We employed data from two studies conducted in the Netherlands with highly similar inclusion criteria and assessments: the Myocardial INfarction and Depression-Intervention Trial (MIND-IT) and the Depression After Myocardial Infarction study. Cross-sectional data from the MIND-IT were supplemented with data regarding prospective cardiovascular prognosis derived from the Depression After Myocardial Infarction study.
The MIND-IT was a large, multicenter, randomized controlled trial that investigated the prognostic influence of antidepressive treatment for a depressive disorder following myocardial infarction compared with care as usual (29). Eligible patients were 18 years of age or older, had had an acute myocardial infarction between September 1999 and March 2003, and had been admitted to one of 10 participating hospitals. Myocardial infarction was defined as the presence of increased cardiac enzymes and either electrocardiographic changes or chest pain. Exclusion criteria were the occurrence of myocardial infarction while the patient was hospitalized for another reason (except for unstable angina pectoris), lacking capability to participate in study procedures (e.g., unable to communicate or not available for follow-up), any noncardiovascular disease likely to influence short-term survival, receiving psychiatric treatment for depression, or participation in any clinical trial that might intervene with the study objectives or safety of the patient. Consenting eligible patients were screened with the BDI for the presence of depressive symptoms during hospitalization and at 3-month follow-up. Myocardial infarction patients with significant depressive symptoms (BDI score ≥10) underwent an additional psychiatric evaluation. Patients experiencing a depressive episode following myocardial infarction according to the interview were randomly assigned to an intervention condition (i.e., antidepressive treatment) after 3 months. A total of 4,780 patients were assessed for eligibility, of whom 2,603 were excluded (1,403 did not meet inclusion criteria and 1,200 did not provide informed consent), leaving 2,177 for the study. Complete BDI assessments during hospitalization were available for 1,972 (90.6%) of these patients.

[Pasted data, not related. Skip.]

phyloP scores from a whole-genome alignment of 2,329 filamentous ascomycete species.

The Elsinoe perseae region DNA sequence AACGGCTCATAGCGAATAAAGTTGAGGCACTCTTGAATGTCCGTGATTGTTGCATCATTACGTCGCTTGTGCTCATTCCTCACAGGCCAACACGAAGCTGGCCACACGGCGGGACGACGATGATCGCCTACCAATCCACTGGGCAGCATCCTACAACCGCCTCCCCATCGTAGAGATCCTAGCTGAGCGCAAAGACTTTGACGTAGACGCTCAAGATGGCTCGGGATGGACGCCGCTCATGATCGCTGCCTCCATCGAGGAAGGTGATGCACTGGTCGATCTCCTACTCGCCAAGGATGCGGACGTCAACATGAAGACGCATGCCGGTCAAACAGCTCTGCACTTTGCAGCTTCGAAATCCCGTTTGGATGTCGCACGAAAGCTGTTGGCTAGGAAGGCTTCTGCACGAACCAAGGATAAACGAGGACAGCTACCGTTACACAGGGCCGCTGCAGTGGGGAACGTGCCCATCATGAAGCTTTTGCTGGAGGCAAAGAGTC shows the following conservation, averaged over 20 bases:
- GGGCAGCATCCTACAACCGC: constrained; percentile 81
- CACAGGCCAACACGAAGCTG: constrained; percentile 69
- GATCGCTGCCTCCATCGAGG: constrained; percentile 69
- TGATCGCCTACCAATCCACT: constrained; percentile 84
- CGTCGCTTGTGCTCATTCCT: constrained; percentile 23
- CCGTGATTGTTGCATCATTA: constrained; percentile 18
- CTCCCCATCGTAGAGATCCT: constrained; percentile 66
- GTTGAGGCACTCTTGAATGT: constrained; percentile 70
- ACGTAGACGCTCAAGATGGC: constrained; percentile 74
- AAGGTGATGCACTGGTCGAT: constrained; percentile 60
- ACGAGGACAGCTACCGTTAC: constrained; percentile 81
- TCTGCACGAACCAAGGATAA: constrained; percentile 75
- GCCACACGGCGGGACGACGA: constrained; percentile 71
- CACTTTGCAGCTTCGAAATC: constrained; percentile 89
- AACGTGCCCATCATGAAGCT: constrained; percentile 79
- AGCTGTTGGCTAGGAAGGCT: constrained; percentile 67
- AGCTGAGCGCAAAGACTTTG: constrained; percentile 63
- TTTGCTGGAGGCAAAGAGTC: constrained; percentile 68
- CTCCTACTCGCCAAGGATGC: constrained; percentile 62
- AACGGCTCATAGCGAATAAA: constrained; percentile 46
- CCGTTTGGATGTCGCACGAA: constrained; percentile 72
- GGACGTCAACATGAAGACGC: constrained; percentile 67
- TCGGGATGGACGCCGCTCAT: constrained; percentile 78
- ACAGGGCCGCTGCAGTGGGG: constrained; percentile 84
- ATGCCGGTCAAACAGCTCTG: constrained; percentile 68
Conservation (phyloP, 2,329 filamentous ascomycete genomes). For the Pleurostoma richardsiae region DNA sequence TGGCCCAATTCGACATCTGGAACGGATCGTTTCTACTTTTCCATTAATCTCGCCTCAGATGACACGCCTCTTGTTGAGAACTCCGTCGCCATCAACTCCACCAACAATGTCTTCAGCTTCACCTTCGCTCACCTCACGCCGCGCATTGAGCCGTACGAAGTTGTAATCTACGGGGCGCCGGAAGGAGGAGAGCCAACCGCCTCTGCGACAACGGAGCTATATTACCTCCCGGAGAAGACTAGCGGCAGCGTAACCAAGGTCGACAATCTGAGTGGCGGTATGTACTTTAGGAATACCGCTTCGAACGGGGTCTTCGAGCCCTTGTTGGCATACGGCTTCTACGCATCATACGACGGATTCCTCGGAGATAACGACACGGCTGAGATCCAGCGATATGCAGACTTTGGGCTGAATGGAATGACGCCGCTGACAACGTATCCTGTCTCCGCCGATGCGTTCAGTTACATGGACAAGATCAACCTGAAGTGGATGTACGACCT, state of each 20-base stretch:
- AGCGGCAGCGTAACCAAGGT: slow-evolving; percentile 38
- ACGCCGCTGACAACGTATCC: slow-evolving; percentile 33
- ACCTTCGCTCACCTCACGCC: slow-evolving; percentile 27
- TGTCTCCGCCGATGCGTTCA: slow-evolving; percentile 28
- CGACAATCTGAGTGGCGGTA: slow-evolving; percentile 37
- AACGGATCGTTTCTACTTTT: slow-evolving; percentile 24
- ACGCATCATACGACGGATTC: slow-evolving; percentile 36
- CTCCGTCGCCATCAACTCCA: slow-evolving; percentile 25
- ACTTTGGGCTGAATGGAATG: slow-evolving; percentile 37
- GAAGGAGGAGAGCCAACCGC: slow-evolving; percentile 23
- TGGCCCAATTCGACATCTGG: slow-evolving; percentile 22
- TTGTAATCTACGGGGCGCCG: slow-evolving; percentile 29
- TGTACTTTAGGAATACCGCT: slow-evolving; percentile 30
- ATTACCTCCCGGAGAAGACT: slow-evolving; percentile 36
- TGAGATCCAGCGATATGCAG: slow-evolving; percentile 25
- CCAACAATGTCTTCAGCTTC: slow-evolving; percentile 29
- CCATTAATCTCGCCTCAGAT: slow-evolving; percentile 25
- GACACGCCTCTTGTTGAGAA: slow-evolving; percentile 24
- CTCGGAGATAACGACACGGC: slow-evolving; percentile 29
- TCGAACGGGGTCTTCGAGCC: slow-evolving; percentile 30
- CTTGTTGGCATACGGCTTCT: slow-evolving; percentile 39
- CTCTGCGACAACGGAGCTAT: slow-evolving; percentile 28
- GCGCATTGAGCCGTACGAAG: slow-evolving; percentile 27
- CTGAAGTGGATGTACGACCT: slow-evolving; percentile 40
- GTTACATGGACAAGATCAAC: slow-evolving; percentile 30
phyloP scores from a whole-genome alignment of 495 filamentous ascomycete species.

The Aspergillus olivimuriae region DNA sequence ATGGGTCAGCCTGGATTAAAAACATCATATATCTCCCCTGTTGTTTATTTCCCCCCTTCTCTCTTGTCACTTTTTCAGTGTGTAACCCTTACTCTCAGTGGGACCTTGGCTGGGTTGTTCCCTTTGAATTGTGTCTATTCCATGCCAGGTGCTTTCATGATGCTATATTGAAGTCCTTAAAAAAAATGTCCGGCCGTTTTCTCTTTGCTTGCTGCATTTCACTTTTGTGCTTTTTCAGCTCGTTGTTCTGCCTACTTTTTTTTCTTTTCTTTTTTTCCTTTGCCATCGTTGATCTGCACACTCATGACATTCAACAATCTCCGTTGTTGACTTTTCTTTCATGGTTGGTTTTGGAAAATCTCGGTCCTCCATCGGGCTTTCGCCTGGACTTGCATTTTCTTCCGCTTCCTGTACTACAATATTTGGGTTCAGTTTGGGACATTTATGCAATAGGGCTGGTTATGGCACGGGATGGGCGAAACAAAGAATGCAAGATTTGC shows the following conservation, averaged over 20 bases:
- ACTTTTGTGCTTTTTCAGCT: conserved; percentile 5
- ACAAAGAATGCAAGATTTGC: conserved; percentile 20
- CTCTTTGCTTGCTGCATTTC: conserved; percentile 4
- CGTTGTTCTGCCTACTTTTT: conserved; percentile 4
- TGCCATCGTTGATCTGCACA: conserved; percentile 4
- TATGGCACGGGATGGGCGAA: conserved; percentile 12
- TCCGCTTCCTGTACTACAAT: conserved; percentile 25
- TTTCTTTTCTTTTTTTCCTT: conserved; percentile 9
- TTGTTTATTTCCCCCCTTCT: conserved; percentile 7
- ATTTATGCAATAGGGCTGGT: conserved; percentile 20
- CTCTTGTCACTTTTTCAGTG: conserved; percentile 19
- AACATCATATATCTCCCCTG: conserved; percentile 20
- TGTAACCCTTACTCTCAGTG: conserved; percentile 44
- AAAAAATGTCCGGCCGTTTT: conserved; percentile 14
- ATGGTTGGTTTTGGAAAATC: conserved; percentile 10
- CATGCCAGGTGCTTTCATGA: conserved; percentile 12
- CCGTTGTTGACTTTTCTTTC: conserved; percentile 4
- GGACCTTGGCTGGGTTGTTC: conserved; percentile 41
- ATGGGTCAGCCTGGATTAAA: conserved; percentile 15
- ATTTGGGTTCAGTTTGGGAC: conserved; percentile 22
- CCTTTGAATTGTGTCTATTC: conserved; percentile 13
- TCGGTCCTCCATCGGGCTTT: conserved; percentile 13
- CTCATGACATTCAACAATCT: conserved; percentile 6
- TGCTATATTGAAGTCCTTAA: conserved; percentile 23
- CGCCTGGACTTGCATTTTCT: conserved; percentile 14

The Depression After Myocardial Infarction study was a naturalistic follow-up study of the impact of depression on cardiac prognosis in myocardial infarction patients in four hospitals in the northern region of the Netherlands. Inclusion and exclusion criteria were the same as in the MIND-IT. During the period from September 1997 to September 2000, depressive symptoms were assessed during hospitalization. The follow-up period was variable and for all patients lasted until the end of the study in April 2002. All patients received usual aftercare for their myocardial infarction. A total of 1,166 patients were screened, and inclusion criteria were met by 882 patients. Of these, 528 patients provided informed consent, with complete baseline and follow-up assessments available for 494 (93.6%).